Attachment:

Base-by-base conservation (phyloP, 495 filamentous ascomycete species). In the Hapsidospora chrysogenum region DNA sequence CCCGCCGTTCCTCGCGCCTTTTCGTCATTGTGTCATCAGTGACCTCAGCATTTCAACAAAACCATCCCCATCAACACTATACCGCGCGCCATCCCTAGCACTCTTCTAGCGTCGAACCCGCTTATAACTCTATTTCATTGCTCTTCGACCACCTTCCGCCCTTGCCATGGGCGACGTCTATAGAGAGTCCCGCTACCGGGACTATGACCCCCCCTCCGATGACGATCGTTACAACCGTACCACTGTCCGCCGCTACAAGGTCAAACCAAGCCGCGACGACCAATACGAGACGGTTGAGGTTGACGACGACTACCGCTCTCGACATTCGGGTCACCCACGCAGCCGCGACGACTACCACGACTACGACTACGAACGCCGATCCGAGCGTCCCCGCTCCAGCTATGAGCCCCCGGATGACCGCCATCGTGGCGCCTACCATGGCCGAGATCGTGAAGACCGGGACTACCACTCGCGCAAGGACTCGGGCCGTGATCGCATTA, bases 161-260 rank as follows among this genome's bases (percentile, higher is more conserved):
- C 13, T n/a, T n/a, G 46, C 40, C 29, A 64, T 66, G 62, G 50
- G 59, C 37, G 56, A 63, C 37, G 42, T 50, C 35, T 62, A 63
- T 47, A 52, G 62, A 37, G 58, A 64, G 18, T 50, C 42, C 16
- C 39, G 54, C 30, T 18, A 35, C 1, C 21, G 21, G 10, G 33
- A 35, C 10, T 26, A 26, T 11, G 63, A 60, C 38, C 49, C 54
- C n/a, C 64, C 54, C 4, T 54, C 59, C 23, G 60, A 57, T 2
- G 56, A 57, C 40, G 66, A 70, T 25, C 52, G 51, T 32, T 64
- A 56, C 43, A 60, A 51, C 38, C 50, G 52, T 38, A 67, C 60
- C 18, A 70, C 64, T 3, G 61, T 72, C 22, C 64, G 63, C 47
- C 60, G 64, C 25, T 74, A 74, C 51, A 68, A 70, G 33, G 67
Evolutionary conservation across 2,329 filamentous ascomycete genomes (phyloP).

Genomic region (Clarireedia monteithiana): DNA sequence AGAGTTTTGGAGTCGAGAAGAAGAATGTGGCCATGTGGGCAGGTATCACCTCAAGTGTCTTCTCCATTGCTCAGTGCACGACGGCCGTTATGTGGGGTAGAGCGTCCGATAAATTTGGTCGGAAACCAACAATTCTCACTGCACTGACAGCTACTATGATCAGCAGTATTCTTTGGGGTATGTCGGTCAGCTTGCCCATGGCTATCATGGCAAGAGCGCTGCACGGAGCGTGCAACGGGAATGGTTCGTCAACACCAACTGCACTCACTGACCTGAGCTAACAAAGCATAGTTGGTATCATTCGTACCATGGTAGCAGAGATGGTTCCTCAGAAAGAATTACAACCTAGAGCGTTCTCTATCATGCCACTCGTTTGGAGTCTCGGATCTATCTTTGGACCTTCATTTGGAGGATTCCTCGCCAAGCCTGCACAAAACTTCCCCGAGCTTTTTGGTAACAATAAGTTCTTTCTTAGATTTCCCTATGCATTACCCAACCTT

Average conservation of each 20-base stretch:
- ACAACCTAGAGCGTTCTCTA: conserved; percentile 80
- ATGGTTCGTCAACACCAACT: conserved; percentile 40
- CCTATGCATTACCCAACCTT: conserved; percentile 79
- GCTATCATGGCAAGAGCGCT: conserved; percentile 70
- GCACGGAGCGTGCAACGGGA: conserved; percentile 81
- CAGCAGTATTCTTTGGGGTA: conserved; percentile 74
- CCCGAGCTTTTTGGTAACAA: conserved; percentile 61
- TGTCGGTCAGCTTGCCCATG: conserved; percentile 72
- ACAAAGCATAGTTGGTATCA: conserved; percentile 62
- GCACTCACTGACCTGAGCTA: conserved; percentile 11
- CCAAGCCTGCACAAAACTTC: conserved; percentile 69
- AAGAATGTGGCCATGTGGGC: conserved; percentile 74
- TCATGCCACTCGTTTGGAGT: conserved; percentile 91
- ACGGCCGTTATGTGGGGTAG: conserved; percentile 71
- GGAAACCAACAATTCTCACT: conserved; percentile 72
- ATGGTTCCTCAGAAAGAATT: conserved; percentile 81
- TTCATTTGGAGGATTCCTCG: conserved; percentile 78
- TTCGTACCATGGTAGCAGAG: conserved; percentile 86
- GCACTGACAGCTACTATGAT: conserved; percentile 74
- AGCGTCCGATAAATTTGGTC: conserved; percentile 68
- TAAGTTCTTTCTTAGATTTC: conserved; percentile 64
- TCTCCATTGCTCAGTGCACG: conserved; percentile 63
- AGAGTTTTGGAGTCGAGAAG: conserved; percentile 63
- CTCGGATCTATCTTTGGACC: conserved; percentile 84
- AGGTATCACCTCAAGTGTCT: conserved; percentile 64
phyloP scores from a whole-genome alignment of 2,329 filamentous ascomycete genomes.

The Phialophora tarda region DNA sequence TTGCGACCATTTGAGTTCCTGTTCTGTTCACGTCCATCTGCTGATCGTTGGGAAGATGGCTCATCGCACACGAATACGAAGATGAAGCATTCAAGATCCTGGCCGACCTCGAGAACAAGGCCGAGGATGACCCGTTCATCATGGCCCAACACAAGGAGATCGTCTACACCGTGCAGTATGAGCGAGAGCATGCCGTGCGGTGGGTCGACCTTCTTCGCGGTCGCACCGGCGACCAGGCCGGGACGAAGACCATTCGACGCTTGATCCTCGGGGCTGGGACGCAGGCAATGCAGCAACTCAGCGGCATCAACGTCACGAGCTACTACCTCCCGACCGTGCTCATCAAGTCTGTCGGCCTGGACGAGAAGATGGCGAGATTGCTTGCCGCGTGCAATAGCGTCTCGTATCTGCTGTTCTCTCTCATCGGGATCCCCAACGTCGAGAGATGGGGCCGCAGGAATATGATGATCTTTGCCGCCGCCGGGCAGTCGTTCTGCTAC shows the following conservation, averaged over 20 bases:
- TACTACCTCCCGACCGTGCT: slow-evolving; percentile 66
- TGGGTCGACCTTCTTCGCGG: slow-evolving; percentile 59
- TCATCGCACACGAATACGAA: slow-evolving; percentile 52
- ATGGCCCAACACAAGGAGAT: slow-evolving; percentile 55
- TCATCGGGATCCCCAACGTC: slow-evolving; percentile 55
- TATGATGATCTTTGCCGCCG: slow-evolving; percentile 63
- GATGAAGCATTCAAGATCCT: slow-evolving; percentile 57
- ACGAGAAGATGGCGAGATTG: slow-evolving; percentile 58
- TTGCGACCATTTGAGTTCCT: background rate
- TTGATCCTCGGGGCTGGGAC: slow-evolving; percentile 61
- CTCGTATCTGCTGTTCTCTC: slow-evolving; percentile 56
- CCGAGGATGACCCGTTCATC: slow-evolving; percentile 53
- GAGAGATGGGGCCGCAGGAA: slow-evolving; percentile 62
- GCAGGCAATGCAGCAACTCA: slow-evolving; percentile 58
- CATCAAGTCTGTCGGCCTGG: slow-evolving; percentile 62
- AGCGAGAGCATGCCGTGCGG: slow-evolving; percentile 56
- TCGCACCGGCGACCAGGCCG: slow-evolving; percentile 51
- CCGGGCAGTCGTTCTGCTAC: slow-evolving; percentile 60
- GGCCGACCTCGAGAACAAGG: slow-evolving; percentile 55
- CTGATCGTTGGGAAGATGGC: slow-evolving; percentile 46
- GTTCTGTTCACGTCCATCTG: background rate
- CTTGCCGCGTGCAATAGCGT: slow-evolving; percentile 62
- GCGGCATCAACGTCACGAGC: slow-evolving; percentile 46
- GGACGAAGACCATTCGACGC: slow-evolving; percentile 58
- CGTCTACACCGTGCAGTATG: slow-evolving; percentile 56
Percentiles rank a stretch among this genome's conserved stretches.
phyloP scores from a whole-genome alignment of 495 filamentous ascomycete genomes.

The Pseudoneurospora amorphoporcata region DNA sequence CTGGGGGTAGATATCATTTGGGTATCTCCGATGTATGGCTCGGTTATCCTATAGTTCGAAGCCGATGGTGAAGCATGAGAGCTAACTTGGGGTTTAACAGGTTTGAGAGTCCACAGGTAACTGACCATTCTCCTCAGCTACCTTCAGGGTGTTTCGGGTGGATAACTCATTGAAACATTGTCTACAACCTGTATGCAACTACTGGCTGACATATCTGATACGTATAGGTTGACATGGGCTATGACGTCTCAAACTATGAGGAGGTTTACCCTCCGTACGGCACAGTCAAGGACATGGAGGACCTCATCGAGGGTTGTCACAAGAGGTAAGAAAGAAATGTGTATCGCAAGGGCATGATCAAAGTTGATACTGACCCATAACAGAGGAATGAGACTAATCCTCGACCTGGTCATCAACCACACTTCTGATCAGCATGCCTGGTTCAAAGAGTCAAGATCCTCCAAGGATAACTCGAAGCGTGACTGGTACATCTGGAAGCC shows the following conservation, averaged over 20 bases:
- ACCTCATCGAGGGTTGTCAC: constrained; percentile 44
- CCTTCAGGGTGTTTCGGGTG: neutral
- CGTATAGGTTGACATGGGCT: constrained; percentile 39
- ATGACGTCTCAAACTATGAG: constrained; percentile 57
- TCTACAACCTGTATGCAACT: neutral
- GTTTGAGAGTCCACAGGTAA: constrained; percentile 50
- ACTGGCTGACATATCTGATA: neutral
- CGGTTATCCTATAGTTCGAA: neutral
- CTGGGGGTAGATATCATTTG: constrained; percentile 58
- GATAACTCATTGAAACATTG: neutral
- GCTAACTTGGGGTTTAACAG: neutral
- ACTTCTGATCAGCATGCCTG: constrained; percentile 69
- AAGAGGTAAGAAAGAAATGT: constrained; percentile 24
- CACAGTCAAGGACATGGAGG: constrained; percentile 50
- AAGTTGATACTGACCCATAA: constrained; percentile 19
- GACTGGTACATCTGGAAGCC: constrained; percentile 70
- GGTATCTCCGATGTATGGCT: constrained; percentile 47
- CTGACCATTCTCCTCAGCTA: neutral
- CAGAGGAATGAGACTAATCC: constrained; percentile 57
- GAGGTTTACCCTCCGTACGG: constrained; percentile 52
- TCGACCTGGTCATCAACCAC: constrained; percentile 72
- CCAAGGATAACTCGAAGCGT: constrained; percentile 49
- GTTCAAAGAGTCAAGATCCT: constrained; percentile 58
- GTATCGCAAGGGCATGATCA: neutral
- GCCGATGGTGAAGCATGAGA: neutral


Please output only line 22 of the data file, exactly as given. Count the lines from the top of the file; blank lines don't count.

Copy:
- TGTCGGTCAGCTTGCCCATG: conserved; percentile 72